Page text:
I left the Orthodox Church a decade ago. Meaning, I stopped hoping that was the path to God, salvation and peace. I have been longing
When we choose to entertain lies because somehow we feel that they help our children, we do nothing else but teach our children that lying is the way to get through life. We underestimate our children if we think they cannot tell, even at young ages, that their parents are unhappy, that their relationship is loveless, that they (the kids) are a burden. Fake smiles, fat wallets and no boundaries are harmful wannabe blindfolds. They only teach one lesson: when lying to yourself gets too hard to bear, you can numb your feelings with these.
Any failure throws me in a vortex of such despair that I can’t even bear the thought of it. Perfection is still my dance and, in all of the work I have done with myself over the past decades, I have peeled only the outside layers of the onion: the middle, probably the stinkiest and hottest part of it, is still there, untouched, disguised as a quality that fools me into thinking I am helpful.
“It is easy to love a flawless God, with no stain and no mistake, the way He is. What is much harder is to love your fellow human, with all their habits and flaws. There is no wisdom without love. We cannot truly love Him or know Him until we learn to love Allah’s children.” (The Forty Laws of Love, Elif Shafak, pg. 120)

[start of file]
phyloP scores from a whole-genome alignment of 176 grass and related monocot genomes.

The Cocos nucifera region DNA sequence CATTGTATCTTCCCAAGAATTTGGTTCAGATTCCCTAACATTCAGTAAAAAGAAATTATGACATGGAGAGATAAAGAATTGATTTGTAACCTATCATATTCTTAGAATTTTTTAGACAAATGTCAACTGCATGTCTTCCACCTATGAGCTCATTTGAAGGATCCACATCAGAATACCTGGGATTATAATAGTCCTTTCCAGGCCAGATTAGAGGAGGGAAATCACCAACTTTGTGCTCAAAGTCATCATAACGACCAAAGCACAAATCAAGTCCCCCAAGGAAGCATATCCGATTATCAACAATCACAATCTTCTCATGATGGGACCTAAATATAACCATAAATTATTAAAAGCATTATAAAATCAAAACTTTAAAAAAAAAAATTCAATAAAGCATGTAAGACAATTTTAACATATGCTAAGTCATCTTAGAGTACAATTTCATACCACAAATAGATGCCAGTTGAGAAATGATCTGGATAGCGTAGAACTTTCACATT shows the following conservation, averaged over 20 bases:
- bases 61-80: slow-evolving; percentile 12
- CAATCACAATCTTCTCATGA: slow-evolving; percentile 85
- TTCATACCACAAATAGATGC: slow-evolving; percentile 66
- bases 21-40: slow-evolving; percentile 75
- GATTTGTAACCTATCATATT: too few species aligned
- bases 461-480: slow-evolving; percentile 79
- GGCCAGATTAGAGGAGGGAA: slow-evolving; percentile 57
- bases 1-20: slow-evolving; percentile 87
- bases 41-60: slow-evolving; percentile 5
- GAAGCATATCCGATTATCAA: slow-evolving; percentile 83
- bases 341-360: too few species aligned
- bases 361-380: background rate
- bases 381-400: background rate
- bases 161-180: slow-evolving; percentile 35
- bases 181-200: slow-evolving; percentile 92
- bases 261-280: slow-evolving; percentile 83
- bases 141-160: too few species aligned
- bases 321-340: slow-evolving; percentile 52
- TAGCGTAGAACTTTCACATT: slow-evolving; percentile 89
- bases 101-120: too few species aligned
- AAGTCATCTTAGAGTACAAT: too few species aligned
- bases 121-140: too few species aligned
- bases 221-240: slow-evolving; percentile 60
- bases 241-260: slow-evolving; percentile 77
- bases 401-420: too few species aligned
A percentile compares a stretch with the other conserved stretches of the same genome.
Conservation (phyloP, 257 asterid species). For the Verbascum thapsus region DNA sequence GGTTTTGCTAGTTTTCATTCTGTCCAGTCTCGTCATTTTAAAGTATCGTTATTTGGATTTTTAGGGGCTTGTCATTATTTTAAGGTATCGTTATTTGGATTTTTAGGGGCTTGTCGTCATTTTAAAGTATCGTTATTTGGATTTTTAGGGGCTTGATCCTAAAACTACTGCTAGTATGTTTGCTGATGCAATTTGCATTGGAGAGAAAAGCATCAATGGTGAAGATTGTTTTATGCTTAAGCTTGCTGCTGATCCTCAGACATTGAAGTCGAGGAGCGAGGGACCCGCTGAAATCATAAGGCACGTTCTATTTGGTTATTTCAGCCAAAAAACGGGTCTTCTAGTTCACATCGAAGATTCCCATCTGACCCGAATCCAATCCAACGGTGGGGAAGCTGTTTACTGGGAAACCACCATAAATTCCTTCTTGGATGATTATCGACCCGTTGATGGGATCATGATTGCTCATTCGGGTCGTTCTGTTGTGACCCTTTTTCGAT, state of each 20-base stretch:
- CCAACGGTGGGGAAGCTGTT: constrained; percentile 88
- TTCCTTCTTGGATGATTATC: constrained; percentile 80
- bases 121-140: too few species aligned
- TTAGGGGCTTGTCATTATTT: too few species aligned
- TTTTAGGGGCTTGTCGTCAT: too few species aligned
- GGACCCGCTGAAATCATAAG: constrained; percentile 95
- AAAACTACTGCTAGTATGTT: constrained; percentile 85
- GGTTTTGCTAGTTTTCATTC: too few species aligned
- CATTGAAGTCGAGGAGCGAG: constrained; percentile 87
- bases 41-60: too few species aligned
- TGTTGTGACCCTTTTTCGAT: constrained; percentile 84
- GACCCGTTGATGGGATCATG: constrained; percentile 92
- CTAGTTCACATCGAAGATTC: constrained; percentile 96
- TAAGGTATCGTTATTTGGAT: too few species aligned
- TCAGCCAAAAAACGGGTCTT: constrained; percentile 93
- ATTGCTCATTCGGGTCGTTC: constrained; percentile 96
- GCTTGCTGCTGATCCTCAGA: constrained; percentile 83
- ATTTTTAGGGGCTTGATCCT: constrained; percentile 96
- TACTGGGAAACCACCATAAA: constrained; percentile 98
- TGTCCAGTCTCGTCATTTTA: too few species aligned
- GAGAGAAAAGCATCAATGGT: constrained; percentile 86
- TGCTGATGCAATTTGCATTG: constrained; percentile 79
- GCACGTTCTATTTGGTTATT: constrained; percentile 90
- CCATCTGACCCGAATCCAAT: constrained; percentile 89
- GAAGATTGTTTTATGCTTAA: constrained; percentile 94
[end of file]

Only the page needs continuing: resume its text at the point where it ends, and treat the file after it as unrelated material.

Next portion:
The only way we can build our children up to be resilient and strong is to allow them to feel hardship, to struggle, to have it hard. Sure, unconditional love and their basic needs must be, to the best of our abilities, provided for, but for the rest, how about we trust the individuals we are raising to emerge stronger out of this, ready to lead a world of tomorrow that we have a very, very hard time picturing at this point?
Isn’t it ironical? We accept change in so many things – nature, our jobs, our children, our neighbours but, when it comes to ourselves, it strikes us as odd or even out of place. Or like we’re broken.